Metamorphoses: Intro & The Flood


Publius Ovidius Naso (or Ovid as we know him) was born on March 20th 43 BCE, in the small town of Sumo, not far from Rome.  We are told he was a brilliant student who excelled in rhetoric. But rather than becoming a Roman statesman’s as his father wished, Ovid devoted his life to poetry. By the time he was thirty, Ovid had made a name for himself with the publication of his Amores poems. We remember him as the author of Metamorphoses, an epic poem spanning the beginning of time down to his own day. Ovid retooled Roman and Greek myths, giving his readers a comprehensive story of the many interactions between Gods and man, linked together by the theme of transformation or “metamorphoses”. His epic tale was so successful that almost every retelling of Roman and Greek myths since the fall of Rome have been Ovidan myth.

Here is what Penguin Classics has to say about Ovid’s Metamorphoses:

  1. Ovid’s myths cover an extraordinary range of experiences and he displays a penetrating psychological knowledge of the variety of human and motivations and delusions.
  2. The main connecting thread is an interest in identity: what is it about a person that makes them that person, and what is it about humans that make them human?
  3. Epic for Ovid is not just a narrative genre, but a way of viewing the world.
  4. Ovid is not inventing an issue but responding to something already there in his models.

If you are a student of Shakespeare these four quotes may sound familiar. Scholars have said the same things about world’s most famous playwright. The noted critic Harold Bloom went so far as to say “Shakespeare invented what it means to be human”.
It is no coincidence that both writers have been credited for covering such extraordinary ranges of experiences and penetrating the human psyche. Ovid’s grand epic was Shakespeare’s favorite piece of writing. Having only gone through the first three Books of the fifteen that make up Metamorphoses, it is clear to me that Shakespeare was very much influenced by the poem. If we take a step back from the plays we can see there is a running theme of transformation found in almost all of them.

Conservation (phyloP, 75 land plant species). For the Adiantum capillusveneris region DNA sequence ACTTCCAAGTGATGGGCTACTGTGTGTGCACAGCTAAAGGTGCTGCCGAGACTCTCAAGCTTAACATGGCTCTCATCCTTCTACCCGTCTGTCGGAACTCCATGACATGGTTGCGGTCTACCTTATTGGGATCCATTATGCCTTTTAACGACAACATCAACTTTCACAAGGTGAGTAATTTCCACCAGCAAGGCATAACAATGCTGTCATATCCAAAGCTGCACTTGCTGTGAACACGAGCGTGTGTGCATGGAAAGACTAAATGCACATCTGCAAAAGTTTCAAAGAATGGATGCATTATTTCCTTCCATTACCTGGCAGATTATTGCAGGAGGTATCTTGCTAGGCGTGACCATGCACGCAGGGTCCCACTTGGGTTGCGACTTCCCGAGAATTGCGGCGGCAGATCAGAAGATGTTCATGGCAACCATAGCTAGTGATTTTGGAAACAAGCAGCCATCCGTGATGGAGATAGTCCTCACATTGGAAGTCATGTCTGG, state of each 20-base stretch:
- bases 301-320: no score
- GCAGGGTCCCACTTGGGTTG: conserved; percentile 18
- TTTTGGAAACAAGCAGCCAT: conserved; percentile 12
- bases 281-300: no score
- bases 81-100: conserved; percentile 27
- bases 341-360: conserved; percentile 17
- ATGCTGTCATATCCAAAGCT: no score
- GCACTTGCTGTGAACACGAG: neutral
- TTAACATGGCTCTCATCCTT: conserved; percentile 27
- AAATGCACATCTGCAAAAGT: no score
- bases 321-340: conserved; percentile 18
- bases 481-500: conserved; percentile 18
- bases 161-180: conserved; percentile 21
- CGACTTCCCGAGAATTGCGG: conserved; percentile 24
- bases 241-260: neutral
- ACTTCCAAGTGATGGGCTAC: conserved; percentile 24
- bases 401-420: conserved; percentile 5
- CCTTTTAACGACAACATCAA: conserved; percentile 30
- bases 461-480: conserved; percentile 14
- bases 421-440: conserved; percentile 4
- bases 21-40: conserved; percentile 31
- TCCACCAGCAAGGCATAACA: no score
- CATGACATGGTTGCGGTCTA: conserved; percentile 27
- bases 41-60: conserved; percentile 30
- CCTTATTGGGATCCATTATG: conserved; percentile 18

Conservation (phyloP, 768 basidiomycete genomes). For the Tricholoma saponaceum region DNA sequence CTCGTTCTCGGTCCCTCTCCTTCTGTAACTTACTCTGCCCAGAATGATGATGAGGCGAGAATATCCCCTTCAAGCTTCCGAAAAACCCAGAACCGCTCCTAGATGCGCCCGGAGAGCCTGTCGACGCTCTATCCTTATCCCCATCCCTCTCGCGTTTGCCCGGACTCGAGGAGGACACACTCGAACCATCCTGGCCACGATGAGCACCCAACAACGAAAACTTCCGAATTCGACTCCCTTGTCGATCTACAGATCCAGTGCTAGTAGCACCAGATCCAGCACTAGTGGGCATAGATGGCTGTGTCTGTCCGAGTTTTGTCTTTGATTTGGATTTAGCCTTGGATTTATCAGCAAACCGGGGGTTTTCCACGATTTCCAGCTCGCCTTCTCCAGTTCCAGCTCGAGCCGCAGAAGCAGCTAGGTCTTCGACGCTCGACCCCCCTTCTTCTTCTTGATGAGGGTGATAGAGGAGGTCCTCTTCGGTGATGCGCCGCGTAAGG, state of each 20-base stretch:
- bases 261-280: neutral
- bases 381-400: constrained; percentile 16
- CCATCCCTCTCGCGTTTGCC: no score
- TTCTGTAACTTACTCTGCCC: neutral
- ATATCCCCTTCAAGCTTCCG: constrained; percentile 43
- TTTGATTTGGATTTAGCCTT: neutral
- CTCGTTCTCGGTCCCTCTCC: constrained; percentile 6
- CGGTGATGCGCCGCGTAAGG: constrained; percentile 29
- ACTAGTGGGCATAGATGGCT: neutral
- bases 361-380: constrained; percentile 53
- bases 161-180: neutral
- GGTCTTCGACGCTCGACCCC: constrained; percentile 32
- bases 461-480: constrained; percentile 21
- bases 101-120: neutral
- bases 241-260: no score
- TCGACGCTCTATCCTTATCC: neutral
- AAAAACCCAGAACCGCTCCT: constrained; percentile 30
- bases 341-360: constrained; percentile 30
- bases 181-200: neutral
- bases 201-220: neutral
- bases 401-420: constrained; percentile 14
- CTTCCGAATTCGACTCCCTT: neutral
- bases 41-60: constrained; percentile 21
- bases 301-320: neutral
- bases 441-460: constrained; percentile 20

The reason I picked up Metamorphoses was due to its influence on Shakespeare. I wanted to read first hand the stories that enthralled the young boy Will Shakespeare, and if I could find the adult William Shakespeare in them.
Immediately I was pulled in Ovid’s world. Having taken and enjoyed a few university courses on religions I was mesmerized by Ovid’s take on the chaos myth. By the third tale I let my quest for Shakespeare take a backseat while Ovid steered my mind back to a time when Gods fought and loved mankind. When the extraordinary was the norm.
This intro to Metamorphoses is now longer than I anticipated it would be. Instead of talking about two stories, The Flood (Book 1) and Phaethon (Book2), I will just make a brief comment about The Flood and save Phaethon for my next post.

For those not reading along, Jove is furious by a slight made by the human King Lycaön. So in a fit of rage, he declares he will wipe out the entire human race with a flood. Other gods worried about the lack of worshippers “Who will bring to our altars the offerings of incense? Is earth to be left to the mercies of raving wild beasts?” Oh can’t you just feel their compassion towards humanity? Jove declares he will take care of them with promises of a “race of miraculous birth, unlike the people before it”. (In case you are wondering, the creation story included spontaneous generation, something the ancient Greek, Anaximander taught. How else do you get mice in a closed barn of hay?)

What struck me as I read about the flooding of the world was Ovid’s exclusion of scenes of the wicked drowning (Jove says that there are many wicked men) but of the temples and alters slowing sinking and toppling. “…houses and shrines with their scared possessions were swept to oblivion”.

I have to ask, “What is Ovid saying?” Is he making the point that the gods are merciless, that so many had to die because a few offended the gods? Or is he pointing out that faithful worship is futile because the gods do what they want and disregard humanity? Finally, could this be a political comment, Ovid’s attempt to show the destructive nature of conquest?

Ovid grew up during the reign of Augustus, a relative peaceful time for Rome. Yet Augustus greatly expanded the empire moving into the east and west, wiping out indigenous cultures and replacing flooding them with Rome’s beliefs and values. Perhaps Ovid had something to say about this, or perhaps not. For those of you reading along or having already read the poem, tell me what you got from The Flood (there is more to discuss about this story) or if you like any other story from Book 1.

Later this week Phaethon

Author: sarij

I'm a writer, lifelong bibliophile ,and researcher. I hold a Bachelors in Humanities & History and a Master's in Humanities. When I'm not reading or talking about Shakespeare or history, you can usually find me in the garden discussing science or politics with my cat.

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